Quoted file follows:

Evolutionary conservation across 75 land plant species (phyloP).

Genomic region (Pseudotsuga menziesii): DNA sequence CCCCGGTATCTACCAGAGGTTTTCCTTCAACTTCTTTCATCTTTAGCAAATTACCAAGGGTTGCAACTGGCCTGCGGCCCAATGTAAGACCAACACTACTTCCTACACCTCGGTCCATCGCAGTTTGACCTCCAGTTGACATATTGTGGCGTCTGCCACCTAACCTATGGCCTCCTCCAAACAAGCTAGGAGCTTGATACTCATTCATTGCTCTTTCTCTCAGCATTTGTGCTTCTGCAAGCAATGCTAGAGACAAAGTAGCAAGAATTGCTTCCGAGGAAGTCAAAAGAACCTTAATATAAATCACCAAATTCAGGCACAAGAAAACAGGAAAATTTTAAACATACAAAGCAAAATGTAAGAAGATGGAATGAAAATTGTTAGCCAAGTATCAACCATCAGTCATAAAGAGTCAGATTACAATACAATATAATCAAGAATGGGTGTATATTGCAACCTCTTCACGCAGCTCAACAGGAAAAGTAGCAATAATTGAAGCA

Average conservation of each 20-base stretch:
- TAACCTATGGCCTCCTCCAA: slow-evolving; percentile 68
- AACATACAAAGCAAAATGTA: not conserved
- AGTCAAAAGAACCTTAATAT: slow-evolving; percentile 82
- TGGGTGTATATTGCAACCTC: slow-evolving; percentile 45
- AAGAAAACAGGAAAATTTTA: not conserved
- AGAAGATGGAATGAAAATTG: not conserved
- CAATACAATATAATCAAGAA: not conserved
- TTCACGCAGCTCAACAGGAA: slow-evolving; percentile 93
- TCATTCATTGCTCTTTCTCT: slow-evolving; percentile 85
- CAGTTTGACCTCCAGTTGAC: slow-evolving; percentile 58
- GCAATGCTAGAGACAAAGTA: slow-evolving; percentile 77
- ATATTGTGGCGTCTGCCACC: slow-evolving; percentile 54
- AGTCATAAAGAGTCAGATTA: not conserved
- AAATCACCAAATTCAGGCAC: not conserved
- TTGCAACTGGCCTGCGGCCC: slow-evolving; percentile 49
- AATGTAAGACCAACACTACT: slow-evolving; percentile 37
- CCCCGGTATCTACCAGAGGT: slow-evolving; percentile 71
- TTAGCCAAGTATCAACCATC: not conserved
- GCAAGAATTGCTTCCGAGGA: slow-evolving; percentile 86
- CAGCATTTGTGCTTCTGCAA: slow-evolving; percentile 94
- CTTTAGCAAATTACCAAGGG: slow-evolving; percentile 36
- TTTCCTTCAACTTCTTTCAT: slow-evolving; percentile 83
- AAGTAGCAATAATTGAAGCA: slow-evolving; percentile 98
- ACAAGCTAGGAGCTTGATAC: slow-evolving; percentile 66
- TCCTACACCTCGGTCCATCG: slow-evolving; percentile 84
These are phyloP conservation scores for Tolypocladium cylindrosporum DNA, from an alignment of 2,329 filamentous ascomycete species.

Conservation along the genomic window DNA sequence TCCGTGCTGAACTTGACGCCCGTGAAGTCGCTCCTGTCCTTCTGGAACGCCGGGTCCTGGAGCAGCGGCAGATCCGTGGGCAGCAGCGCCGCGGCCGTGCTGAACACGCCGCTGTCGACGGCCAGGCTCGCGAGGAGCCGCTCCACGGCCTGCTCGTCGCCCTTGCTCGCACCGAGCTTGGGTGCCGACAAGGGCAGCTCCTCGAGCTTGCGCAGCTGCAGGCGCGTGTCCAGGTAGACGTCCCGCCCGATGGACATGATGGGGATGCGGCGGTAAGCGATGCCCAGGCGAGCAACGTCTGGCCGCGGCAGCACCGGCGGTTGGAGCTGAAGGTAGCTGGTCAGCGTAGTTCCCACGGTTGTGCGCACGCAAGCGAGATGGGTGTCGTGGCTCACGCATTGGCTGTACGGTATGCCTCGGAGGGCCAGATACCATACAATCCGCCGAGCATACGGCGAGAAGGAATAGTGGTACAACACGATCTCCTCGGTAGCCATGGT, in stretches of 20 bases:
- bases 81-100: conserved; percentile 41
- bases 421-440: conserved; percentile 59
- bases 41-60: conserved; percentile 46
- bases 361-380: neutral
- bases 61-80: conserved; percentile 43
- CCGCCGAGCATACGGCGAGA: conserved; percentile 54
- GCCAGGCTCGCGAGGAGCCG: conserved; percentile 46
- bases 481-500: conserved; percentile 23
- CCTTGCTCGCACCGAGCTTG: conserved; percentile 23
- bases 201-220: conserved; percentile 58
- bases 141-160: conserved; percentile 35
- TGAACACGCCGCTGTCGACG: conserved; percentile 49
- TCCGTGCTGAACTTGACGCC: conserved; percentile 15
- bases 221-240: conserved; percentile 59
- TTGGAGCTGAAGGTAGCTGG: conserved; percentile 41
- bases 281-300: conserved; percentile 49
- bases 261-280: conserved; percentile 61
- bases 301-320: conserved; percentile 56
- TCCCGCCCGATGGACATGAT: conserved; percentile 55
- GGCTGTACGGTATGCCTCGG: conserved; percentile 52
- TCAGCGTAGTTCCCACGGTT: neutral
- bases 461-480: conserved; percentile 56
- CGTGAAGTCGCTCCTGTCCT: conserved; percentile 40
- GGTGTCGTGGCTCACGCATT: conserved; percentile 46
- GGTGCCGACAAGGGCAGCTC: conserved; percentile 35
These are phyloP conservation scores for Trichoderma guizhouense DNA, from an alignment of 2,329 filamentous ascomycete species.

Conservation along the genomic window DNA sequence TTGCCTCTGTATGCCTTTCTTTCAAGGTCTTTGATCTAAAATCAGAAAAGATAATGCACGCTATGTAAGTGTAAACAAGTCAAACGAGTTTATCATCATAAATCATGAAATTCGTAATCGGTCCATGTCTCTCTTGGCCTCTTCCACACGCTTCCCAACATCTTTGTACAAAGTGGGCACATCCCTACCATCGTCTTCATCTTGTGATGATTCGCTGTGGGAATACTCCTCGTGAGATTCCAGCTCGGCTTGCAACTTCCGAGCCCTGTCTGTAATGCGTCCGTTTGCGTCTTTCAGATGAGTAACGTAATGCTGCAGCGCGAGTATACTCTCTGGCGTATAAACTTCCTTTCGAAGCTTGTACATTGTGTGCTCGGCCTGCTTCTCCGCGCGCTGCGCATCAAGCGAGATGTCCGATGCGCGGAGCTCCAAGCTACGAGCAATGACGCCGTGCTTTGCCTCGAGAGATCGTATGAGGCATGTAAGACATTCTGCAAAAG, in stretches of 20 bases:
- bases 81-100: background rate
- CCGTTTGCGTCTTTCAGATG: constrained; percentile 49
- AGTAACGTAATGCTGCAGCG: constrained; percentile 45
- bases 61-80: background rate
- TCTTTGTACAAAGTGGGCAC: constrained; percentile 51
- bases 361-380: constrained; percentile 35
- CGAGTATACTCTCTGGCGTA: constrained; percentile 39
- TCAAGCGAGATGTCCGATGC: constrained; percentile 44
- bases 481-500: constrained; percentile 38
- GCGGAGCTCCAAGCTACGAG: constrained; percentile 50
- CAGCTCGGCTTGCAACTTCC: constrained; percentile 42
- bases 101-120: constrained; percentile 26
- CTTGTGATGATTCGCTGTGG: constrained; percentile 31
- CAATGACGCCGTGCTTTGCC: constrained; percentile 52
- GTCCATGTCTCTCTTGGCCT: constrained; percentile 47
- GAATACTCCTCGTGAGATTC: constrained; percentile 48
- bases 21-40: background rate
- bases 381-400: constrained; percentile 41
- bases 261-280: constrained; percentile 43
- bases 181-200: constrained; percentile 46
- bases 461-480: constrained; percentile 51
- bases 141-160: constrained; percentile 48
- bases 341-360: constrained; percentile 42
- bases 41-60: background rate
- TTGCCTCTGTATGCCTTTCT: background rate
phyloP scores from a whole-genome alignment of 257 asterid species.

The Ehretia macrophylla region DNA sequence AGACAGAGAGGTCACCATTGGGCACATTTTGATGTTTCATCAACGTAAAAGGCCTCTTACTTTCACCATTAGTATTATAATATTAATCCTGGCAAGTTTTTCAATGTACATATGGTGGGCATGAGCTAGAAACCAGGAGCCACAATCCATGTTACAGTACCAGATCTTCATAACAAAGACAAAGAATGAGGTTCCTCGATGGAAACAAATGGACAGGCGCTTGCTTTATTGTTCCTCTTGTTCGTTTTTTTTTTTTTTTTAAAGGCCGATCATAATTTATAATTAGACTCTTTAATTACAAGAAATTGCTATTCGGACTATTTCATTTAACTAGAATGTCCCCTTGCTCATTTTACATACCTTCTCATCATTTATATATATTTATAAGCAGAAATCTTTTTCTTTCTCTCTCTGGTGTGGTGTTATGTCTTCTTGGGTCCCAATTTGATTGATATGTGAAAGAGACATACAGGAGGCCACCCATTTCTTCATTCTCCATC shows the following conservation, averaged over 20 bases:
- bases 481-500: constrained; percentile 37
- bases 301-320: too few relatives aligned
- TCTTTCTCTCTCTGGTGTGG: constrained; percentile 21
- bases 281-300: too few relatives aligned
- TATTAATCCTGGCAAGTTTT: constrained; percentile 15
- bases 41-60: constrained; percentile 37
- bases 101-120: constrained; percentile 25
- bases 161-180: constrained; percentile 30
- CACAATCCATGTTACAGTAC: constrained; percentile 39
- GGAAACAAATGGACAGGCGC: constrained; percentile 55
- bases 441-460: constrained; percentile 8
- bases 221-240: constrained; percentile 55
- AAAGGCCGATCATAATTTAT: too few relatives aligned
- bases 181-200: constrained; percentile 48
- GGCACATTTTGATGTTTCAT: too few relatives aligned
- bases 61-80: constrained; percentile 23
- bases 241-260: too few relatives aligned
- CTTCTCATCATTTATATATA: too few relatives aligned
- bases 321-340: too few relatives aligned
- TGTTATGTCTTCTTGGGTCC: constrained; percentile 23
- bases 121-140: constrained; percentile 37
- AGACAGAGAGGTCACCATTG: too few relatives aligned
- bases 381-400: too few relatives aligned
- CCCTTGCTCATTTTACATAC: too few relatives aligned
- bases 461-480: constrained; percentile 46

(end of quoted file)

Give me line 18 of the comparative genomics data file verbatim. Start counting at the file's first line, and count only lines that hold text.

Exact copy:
- TTGCAACTGGCCTGCGGCCC: slow-evolving; percentile 49